QC1, QC2SELECT t1.idmodule AS lev1, t2.idmodule AS lev2,Query1
t3.idmodule AS lev3, t4.idmodule AS lev4, def.definition
AS lev4definition FROM module_child AS t1
LEFT JOIN module_child AS t2 ON t2.idmodule = t1.idchild
LEFT JOIN module_child AS t3 ON t3.idmodule = t2.idchild
LEFT JOIN module_child AS t4 ON t4.idmodule = t3.idchild
JOIN module ON t4.idmodule = module.id JOIN module_definition
AS def ON module.definition=def.id
WHERE t1.idmodule = ‘57bb8878e4efae083b63c157’
QC3, QC4, QC5SELECT course.id, t1.idmodule AS lev1,Query2
t2.idmodule AS lev2, module_definition.definition
FROM auth_user JOIN student_courseenrollment ON
(auth_user.id = student_courseenrollment.user_id)
JOIN course ON (student_courseenrollment.course_id = course.id)
JOIN module_child AS t1 ON (t1.idmodule = course.module_id)
LEFT JOIN module_child AS t2 ON (t2.idmodule = t1.idchild)
JOIN module ON (t2.idmodule = module.id)
JOIN module_definition ON module.definition = module_definition.id
WHERE auth_user.id = 5 AND
course.id = ‘course-v1:UnivTest + EM101+2016_1’
Table 9. Linking rules used in the evaluation.
Table 9. Linking rules used in the evaluation.
Linking RuleFunction of the Rule
U s e r S i t u a t i o n ( i n _ c l a s s _ b r e a k )
SELECT module.*,FROM module JOIN module_definition
ON (module.definition =
module_definition.id) WHERE module_definition.definition->
“.block_type” <> ‘video’ OR module_definition.definition->
“.block_info.duration” <600
Return all the modules
with videos
with less then
10 min
D e v i c e ( l i m i t e d _ v i e w i n g , t r u e , N U L L )
SELECT module.*,FROM module JOIN module_definition
ON (module.definition =
module_definition.id) WHERE module_definition.definition->
“.block_type” <> ‘video’
Return all the modules
with no
videos
S u b j e c t O f I n t e r e s t ( s m o k i n g _ c e s s a t i o n )
SELECT module.*, FROM module JOIN module_definition ON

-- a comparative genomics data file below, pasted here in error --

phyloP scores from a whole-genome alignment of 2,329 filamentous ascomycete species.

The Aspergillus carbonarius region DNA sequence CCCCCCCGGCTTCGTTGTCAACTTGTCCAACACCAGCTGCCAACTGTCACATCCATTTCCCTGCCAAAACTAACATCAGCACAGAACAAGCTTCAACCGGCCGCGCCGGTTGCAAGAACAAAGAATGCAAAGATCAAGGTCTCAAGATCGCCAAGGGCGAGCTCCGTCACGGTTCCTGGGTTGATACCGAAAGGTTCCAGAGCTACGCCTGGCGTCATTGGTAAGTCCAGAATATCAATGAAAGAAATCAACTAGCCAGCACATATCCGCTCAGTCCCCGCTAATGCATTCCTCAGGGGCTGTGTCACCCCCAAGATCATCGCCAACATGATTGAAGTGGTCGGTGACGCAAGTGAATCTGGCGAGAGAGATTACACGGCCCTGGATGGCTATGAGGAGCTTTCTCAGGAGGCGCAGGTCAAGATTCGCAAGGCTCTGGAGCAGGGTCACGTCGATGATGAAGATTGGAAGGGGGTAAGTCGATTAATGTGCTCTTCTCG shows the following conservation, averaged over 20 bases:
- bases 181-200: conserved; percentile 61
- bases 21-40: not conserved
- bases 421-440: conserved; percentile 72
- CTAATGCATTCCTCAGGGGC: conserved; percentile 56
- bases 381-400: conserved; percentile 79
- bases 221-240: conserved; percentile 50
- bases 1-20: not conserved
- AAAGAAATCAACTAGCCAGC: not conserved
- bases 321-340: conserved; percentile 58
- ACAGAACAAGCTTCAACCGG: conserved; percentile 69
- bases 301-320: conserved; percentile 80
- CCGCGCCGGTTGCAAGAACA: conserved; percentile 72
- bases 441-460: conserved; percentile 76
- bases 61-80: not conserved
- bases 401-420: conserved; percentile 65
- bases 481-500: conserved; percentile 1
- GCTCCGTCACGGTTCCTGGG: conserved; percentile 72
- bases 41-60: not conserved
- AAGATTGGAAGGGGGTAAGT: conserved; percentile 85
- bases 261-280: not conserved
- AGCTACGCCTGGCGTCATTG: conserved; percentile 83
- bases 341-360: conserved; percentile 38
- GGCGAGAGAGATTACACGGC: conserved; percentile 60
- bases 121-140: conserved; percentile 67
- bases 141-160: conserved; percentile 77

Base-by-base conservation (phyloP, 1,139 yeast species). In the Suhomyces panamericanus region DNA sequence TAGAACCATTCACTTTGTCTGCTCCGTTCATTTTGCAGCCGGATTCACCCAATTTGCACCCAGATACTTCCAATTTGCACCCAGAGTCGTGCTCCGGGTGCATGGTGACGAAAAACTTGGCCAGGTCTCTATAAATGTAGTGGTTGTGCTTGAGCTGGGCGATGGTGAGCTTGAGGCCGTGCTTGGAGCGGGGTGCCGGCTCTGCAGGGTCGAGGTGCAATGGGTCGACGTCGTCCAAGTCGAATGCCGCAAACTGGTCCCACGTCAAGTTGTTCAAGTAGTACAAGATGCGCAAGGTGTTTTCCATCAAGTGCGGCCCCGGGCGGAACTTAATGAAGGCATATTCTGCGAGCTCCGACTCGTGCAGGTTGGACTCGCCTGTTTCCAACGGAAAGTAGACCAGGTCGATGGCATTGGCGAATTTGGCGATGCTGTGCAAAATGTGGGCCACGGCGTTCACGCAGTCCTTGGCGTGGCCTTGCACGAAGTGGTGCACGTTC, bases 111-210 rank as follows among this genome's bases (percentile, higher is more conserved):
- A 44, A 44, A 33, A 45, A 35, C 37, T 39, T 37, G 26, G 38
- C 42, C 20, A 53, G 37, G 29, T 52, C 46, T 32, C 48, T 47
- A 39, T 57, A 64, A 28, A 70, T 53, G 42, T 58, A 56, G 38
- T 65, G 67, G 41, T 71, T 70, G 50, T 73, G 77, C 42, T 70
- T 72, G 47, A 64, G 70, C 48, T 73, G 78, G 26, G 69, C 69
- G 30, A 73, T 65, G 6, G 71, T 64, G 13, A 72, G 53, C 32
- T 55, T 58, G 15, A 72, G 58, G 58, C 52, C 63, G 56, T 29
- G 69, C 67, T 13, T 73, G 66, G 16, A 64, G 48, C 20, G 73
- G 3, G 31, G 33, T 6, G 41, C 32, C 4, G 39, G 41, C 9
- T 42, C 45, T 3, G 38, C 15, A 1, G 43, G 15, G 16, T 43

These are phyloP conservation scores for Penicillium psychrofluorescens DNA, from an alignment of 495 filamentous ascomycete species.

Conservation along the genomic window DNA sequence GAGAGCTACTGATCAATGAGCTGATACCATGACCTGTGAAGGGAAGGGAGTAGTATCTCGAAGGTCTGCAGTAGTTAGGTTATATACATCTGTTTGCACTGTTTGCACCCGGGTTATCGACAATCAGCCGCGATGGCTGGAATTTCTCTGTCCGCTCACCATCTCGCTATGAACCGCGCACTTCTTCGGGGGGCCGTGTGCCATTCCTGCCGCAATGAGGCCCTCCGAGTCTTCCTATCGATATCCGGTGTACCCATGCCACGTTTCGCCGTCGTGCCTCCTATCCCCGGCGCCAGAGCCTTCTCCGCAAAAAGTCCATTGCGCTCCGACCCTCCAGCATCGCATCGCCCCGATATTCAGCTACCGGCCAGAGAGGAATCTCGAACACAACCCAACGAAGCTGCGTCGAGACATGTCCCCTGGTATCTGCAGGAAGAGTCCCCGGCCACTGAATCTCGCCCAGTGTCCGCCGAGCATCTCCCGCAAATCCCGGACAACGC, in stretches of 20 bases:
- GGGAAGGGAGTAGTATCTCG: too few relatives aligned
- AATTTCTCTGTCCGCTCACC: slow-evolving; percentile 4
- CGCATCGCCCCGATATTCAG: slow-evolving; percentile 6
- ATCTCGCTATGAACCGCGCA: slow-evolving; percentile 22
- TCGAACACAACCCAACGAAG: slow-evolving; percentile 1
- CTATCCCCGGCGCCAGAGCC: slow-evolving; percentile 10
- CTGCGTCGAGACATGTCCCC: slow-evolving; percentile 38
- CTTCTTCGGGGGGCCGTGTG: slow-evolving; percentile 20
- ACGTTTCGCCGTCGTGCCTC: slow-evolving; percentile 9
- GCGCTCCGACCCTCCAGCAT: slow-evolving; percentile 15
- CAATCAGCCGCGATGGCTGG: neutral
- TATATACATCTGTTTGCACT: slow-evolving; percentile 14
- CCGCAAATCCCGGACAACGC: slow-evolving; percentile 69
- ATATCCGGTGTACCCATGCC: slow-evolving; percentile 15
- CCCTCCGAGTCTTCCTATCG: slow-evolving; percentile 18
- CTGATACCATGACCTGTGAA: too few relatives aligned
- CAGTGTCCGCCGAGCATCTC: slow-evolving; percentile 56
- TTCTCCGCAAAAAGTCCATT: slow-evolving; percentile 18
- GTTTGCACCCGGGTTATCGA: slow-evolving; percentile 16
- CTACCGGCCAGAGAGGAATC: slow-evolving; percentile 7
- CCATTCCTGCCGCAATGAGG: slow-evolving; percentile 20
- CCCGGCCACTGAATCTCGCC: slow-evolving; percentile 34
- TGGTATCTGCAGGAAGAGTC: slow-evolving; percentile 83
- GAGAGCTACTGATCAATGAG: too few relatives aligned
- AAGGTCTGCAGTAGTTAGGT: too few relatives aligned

(module.definition = module_definition.id),
WHERE module_definition.definition->
“.block_type” = ‘overview’ OR module_definition.definition
->“.block_type”
= ‘vertical’ OR module_definition.definition->“.block_type”
= ‘course’, OR module.id = ‘3a4ce1eaa19’
Return all the modules
related to smoking
cessation
U s e r S i t u a t i o n ( i n _ c l a s s )
SELECT
module.*,FROM module JOIN module_definition
ON (module.definition =
module_definition.id), WHERE module_definition.definition
->“ . b l o c k t y p e ” = ‘overview’ OR module_definition.definition
-> “ . b l o c k _ t y p e ” = ‘course’,OR module.id = ‘3a4ce1eaa19’
OR module.id =
’3e9a6124059c62’
Return only the modules
related to course
main structure
Table 10. Analysis of contexts and queries related to each competence issue and the results of each query.
Table 10. Analysis of contexts and queries related to each competence issue and the results of each query.
Competence QuestionRelated SQL QueryContext of InterestQuery Result
QC1, QC2Query 1Context of Interest (a)All video-type modules that have a duration greater than 600 were not included in the query.
QC3Query 2Context of Interest (c)Only the modules and sub-modules of the course associated with the interests of physical activity promotion and smoking control were returned in the consultation.
QC4, QC5Query 2Context of Interest (b)Only the course modules that present the basic structure of the course (overview and discussion) or that are associated with the generic learning of MI techniques were returned in the query.